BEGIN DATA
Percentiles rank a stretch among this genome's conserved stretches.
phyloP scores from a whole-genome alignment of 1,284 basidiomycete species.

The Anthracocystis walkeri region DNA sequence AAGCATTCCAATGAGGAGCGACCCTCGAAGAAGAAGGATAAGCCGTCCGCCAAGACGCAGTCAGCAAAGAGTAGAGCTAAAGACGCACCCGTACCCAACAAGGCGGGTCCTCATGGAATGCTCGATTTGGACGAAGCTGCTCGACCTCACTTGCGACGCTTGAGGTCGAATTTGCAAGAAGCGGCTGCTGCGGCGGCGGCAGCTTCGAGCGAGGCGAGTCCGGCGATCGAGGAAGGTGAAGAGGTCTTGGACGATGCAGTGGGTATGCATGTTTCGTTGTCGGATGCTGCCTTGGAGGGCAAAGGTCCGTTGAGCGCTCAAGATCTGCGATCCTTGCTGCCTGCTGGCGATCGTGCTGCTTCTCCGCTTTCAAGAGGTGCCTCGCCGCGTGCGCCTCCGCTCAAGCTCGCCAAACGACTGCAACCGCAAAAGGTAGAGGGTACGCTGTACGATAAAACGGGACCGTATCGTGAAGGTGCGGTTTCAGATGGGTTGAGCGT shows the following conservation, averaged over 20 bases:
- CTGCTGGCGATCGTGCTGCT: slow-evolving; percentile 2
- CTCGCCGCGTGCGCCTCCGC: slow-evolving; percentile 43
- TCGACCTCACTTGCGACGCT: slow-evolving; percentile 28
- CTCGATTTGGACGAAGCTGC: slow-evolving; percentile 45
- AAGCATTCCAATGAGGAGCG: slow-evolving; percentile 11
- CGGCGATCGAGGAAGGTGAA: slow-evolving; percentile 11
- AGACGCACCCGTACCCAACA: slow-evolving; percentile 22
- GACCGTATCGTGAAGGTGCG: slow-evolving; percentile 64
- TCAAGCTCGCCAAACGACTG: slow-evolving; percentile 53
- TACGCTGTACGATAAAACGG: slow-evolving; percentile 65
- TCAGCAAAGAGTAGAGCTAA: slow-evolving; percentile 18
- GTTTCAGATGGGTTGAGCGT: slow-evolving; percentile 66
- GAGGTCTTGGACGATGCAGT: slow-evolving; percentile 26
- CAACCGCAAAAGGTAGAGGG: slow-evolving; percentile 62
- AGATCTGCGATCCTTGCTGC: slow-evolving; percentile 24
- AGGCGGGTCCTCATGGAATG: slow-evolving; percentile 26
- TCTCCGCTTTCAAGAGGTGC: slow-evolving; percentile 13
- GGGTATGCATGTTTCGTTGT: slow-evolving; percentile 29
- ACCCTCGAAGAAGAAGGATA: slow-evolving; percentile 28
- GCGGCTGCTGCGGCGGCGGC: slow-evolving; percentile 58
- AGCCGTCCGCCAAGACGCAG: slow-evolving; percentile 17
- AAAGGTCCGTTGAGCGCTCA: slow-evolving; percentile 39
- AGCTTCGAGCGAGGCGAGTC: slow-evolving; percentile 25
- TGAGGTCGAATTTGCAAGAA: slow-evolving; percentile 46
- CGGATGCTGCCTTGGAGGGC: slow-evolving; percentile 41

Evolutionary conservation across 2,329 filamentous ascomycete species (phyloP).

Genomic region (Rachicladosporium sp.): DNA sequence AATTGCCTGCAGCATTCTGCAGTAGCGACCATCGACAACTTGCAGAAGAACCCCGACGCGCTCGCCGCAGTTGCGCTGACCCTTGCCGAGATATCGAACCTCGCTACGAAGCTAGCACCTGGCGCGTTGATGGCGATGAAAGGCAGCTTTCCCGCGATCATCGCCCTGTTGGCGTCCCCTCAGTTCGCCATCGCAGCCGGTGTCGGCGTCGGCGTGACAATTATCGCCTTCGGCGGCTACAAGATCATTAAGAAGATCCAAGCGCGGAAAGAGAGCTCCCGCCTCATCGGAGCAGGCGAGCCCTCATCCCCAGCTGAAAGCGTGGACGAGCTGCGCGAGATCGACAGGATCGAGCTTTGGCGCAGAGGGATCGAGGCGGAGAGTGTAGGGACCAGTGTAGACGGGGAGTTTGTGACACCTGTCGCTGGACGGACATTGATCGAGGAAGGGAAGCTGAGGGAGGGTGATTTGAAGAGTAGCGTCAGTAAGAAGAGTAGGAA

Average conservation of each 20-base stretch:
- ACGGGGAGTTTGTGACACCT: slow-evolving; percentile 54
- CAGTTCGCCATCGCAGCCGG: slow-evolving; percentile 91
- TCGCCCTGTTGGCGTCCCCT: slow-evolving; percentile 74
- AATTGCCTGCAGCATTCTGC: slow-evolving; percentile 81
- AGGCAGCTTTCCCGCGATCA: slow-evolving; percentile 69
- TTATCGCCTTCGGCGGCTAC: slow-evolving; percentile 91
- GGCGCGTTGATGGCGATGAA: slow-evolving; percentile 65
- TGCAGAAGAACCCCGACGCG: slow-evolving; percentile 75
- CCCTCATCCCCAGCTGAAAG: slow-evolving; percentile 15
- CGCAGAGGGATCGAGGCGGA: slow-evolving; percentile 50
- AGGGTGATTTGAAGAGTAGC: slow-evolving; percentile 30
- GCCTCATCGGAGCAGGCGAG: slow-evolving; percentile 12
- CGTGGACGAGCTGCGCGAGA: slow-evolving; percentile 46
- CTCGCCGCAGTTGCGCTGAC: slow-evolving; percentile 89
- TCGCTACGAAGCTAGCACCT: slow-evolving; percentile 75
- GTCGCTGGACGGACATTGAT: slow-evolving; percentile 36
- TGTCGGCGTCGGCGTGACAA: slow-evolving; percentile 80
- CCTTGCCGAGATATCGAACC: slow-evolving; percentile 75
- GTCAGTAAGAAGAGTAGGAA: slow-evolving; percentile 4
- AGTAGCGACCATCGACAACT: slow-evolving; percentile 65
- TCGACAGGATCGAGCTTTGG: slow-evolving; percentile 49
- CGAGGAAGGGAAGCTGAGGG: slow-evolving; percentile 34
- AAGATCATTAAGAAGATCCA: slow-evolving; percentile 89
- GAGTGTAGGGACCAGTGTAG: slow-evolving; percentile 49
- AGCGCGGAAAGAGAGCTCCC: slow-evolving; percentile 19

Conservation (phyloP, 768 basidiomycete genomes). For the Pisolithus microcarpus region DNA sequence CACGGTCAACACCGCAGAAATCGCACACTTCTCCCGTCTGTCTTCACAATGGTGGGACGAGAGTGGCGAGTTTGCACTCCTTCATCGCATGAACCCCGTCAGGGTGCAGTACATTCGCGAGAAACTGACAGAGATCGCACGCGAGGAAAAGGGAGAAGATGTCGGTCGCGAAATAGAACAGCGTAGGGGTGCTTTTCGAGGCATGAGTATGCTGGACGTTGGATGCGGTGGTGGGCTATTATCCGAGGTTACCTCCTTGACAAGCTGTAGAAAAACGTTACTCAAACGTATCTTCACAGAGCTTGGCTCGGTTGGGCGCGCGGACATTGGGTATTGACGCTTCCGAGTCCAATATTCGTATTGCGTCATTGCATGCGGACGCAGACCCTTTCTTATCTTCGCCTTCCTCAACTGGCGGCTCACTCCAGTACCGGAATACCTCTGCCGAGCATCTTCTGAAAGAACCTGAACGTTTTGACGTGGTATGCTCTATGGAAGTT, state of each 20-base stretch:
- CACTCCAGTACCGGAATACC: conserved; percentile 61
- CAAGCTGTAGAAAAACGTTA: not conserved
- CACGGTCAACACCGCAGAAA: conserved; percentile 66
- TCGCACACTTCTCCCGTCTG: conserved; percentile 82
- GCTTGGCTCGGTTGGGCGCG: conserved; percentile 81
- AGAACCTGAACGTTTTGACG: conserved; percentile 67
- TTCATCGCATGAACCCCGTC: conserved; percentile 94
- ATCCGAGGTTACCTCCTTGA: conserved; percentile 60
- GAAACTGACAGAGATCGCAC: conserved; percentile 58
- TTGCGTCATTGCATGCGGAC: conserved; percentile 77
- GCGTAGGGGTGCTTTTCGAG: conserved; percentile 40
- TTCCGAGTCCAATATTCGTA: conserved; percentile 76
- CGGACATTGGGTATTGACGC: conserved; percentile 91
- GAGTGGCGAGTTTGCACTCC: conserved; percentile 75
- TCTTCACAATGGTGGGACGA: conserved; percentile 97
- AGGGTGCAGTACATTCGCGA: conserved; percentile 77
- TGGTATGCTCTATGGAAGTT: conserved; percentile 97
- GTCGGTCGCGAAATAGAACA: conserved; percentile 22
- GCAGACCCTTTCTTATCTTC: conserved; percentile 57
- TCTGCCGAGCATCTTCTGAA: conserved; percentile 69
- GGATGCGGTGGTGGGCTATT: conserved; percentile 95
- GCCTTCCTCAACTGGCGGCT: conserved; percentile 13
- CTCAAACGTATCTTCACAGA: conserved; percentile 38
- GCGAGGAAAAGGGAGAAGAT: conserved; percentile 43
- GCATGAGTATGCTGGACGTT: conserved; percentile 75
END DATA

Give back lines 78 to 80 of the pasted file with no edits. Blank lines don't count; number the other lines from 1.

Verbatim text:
- GGATGCGGTGGTGGGCTATT: conserved; percentile 95
- GCCTTCCTCAACTGGCGGCT: conserved; percentile 13
- CTCAAACGTATCTTCACAGA: conserved; percentile 38